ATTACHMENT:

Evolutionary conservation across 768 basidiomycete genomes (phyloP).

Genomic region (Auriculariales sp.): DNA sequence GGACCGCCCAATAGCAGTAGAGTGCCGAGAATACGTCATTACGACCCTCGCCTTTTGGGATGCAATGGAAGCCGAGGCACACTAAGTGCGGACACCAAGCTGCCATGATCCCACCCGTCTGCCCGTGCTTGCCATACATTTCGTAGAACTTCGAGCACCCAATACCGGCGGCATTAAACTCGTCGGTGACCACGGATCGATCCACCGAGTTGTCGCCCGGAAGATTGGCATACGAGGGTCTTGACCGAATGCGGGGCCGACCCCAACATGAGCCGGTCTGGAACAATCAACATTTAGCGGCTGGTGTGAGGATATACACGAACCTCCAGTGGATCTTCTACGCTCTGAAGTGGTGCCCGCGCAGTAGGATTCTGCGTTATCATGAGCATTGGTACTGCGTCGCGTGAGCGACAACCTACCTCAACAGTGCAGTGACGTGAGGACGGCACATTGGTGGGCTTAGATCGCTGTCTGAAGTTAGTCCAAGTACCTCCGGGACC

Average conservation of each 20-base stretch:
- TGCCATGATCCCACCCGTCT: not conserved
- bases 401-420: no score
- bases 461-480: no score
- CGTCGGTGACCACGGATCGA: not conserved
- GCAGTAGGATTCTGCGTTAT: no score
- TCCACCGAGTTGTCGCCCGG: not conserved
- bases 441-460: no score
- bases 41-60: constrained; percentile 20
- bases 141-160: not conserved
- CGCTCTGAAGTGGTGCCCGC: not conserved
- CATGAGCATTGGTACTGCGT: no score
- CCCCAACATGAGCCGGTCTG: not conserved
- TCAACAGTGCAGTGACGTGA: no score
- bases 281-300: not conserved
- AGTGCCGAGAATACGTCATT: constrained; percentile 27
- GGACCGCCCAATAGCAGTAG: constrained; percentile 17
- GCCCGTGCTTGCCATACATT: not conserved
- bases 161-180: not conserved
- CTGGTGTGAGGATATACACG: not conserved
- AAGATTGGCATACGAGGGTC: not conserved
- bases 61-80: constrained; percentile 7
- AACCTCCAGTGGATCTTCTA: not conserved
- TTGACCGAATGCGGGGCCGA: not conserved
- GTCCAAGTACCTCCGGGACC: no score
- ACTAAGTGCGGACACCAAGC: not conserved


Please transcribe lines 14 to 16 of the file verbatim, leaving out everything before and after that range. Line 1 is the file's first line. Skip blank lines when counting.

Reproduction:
- CATGAGCATTGGTACTGCGT: no score
- CCCCAACATGAGCCGGTCTG: not conserved
- TCAACAGTGCAGTGACGTGA: no score